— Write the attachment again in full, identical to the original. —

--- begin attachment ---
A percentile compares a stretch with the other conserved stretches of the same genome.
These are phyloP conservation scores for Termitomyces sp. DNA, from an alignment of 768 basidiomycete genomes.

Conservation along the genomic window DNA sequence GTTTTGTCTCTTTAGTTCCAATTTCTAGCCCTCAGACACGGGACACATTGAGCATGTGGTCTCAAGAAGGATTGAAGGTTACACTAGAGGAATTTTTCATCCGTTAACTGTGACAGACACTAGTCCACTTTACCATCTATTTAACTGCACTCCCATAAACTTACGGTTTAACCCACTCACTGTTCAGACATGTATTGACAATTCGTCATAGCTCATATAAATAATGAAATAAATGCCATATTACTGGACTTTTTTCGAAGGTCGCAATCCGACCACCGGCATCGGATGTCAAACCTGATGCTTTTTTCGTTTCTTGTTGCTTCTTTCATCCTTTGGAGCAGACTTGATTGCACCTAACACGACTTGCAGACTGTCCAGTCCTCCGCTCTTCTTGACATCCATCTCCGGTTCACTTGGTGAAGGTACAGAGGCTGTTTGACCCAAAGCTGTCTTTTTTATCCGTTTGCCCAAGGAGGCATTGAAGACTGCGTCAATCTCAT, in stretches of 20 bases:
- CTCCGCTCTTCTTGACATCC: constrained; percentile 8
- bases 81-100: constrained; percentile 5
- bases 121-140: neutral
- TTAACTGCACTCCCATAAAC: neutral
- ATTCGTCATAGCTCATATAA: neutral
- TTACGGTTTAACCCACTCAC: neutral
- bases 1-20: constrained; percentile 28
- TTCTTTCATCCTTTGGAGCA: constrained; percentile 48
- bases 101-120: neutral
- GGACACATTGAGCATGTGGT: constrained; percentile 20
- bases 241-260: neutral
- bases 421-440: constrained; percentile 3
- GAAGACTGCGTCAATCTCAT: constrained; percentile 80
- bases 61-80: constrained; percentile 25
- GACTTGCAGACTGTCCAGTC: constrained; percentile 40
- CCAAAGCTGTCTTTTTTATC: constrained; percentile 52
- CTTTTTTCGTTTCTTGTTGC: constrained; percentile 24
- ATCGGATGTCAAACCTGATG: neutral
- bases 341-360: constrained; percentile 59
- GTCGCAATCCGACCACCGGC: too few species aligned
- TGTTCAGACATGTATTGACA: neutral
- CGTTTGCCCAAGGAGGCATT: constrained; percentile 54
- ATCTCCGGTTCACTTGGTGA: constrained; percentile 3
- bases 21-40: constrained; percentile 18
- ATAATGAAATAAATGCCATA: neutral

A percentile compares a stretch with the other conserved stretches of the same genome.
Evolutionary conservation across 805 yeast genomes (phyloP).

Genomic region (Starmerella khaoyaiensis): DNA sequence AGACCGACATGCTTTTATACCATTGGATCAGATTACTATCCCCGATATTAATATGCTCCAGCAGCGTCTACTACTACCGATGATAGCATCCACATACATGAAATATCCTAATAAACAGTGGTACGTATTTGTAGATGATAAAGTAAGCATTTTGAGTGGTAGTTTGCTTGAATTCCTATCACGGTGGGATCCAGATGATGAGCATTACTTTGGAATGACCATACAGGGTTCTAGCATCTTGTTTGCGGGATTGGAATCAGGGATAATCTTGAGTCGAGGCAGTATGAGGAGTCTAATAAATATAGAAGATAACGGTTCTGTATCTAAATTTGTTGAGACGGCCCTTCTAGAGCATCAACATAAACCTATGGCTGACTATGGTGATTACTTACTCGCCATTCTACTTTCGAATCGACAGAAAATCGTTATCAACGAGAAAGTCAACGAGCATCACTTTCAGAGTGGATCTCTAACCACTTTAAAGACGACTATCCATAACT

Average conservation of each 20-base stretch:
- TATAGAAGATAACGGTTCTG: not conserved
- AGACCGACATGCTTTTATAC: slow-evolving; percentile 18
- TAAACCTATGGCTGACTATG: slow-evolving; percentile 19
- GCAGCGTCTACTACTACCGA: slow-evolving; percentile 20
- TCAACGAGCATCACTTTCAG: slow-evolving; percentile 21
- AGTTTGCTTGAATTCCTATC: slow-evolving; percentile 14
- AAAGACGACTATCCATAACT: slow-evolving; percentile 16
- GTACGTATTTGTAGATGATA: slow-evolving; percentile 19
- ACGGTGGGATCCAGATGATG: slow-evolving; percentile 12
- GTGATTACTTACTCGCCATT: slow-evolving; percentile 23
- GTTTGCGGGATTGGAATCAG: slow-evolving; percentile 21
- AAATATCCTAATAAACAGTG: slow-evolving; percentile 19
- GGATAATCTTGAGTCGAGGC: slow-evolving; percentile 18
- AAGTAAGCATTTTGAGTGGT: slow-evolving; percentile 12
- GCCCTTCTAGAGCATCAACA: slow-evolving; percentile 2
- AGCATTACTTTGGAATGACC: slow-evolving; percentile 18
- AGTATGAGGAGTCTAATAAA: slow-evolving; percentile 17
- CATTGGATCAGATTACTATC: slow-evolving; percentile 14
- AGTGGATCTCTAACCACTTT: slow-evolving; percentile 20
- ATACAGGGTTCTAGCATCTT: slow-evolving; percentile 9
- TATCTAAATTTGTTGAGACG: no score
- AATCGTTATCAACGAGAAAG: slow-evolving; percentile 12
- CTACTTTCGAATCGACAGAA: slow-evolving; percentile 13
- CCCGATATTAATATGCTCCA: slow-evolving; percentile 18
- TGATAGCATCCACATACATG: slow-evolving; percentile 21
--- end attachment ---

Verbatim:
A percentile compares a stretch with the other conserved stretches of the same genome.
These are phyloP conservation scores for Termitomyces sp. DNA, from an alignment of 768 basidiomycete genomes.

Conservation along the genomic window DNA sequence GTTTTGTCTCTTTAGTTCCAATTTCTAGCCCTCAGACACGGGACACATTGAGCATGTGGTCTCAAGAAGGATTGAAGGTTACACTAGAGGAATTTTTCATCCGTTAACTGTGACAGACACTAGTCCACTTTACCATCTATTTAACTGCACTCCCATAAACTTACGGTTTAACCCACTCACTGTTCAGACATGTATTGACAATTCGTCATAGCTCATATAAATAATGAAATAAATGCCATATTACTGGACTTTTTTCGAAGGTCGCAATCCGACCACCGGCATCGGATGTCAAACCTGATGCTTTTTTCGTTTCTTGTTGCTTCTTTCATCCTTTGGAGCAGACTTGATTGCACCTAACACGACTTGCAGACTGTCCAGTCCTCCGCTCTTCTTGACATCCATCTCCGGTTCACTTGGTGAAGGTACAGAGGCTGTTTGACCCAAAGCTGTCTTTTTTATCCGTTTGCCCAAGGAGGCATTGAAGACTGCGTCAATCTCAT, in stretches of 20 bases:
- CTCCGCTCTTCTTGACATCC: constrained; percentile 8
- bases 81-100: constrained; percentile 5
- bases 121-140: neutral
- TTAACTGCACTCCCATAAAC: neutral
- ATTCGTCATAGCTCATATAA: neutral
- TTACGGTTTAACCCACTCAC: neutral
- bases 1-20: constrained; percentile 28
- TTCTTTCATCCTTTGGAGCA: constrained; percentile 48
- bases 101-120: neutral
- GGACACATTGAGCATGTGGT: constrained; percentile 20
- bases 241-260: neutral
- bases 421-440: constrained; percentile 3
- GAAGACTGCGTCAATCTCAT: constrained; percentile 80
- bases 61-80: constrained; percentile 25
- GACTTGCAGACTGTCCAGTC: constrained; percentile 40
- CCAAAGCTGTCTTTTTTATC: constrained; percentile 52
- CTTTTTTCGTTTCTTGTTGC: constrained; percentile 24
- ATCGGATGTCAAACCTGATG: neutral
- bases 341-360: constrained; percentile 59
- GTCGCAATCCGACCACCGGC: too few species aligned
- TGTTCAGACATGTATTGACA: neutral
- CGTTTGCCCAAGGAGGCATT: constrained; percentile 54
- ATCTCCGGTTCACTTGGTGA: constrained; percentile 3
- bases 21-40: constrained; percentile 18
- ATAATGAAATAAATGCCATA: neutral

A percentile compares a stretch with the other conserved stretches of the same genome.
Evolutionary conservation across 805 yeast genomes (phyloP).

Genomic region (Starmerella khaoyaiensis): DNA sequence AGACCGACATGCTTTTATACCATTGGATCAGATTACTATCCCCGATATTAATATGCTCCAGCAGCGTCTACTACTACCGATGATAGCATCCACATACATGAAATATCCTAATAAACAGTGGTACGTATTTGTAGATGATAAAGTAAGCATTTTGAGTGGTAGTTTGCTTGAATTCCTATCACGGTGGGATCCAGATGATGAGCATTACTTTGGAATGACCATACAGGGTTCTAGCATCTTGTTTGCGGGATTGGAATCAGGGATAATCTTGAGTCGAGGCAGTATGAGGAGTCTAATAAATATAGAAGATAACGGTTCTGTATCTAAATTTGTTGAGACGGCCCTTCTAGAGCATCAACATAAACCTATGGCTGACTATGGTGATTACTTACTCGCCATTCTACTTTCGAATCGACAGAAAATCGTTATCAACGAGAAAGTCAACGAGCATCACTTTCAGAGTGGATCTCTAACCACTTTAAAGACGACTATCCATAACT

Average conservation of each 20-base stretch:
- TATAGAAGATAACGGTTCTG: not conserved
- AGACCGACATGCTTTTATAC: slow-evolving; percentile 18
- TAAACCTATGGCTGACTATG: slow-evolving; percentile 19
- GCAGCGTCTACTACTACCGA: slow-evolving; percentile 20
- TCAACGAGCATCACTTTCAG: slow-evolving; percentile 21
- AGTTTGCTTGAATTCCTATC: slow-evolving; percentile 14
- AAAGACGACTATCCATAACT: slow-evolving; percentile 16
- GTACGTATTTGTAGATGATA: slow-evolving; percentile 19
- ACGGTGGGATCCAGATGATG: slow-evolving; percentile 12
- GTGATTACTTACTCGCCATT: slow-evolving; percentile 23
- GTTTGCGGGATTGGAATCAG: slow-evolving; percentile 21
- AAATATCCTAATAAACAGTG: slow-evolving; percentile 19
- GGATAATCTTGAGTCGAGGC: slow-evolving; percentile 18
- AAGTAAGCATTTTGAGTGGT: slow-evolving; percentile 12
- GCCCTTCTAGAGCATCAACA: slow-evolving; percentile 2
- AGCATTACTTTGGAATGACC: slow-evolving; percentile 18
- AGTATGAGGAGTCTAATAAA: slow-evolving; percentile 17
- CATTGGATCAGATTACTATC: slow-evolving; percentile 14
- AGTGGATCTCTAACCACTTT: slow-evolving; percentile 20
- ATACAGGGTTCTAGCATCTT: slow-evolving; percentile 9
- TATCTAAATTTGTTGAGACG: no score
- AATCGTTATCAACGAGAAAG: slow-evolving; percentile 12
- CTACTTTCGAATCGACAGAA: slow-evolving; percentile 13
- CCCGATATTAATATGCTCCA: slow-evolving; percentile 18
- TGATAGCATCCACATACATG: slow-evolving; percentile 21